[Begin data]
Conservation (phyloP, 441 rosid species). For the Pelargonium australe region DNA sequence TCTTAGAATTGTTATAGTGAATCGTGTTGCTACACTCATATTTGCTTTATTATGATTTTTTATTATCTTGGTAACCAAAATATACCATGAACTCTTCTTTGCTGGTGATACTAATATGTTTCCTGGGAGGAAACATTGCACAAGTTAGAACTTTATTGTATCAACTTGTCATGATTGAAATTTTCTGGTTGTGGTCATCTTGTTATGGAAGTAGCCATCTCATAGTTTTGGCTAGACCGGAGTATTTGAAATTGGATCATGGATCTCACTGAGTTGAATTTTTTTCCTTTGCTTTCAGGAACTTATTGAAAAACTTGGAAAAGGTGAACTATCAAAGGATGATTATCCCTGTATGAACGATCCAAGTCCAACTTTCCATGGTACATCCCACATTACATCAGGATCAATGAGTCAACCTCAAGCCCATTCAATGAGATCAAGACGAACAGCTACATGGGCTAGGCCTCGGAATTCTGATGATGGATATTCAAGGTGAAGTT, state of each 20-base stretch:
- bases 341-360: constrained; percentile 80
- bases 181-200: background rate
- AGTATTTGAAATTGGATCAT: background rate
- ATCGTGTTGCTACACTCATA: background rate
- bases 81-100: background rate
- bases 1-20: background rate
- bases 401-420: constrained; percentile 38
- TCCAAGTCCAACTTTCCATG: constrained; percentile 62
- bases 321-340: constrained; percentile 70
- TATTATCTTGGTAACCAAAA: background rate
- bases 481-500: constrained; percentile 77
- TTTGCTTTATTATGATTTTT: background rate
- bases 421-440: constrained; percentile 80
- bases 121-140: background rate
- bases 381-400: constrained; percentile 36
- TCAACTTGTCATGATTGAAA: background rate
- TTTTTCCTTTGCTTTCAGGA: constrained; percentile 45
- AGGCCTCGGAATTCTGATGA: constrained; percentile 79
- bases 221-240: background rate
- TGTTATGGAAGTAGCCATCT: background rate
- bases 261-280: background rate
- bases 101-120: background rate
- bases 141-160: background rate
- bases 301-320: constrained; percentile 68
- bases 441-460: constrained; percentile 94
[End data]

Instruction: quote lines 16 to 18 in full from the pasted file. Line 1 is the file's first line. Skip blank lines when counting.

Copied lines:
- bases 381-400: constrained; percentile 36
- TCAACTTGTCATGATTGAAA: background rate
- TTTTTCCTTTGCTTTCAGGA: constrained; percentile 45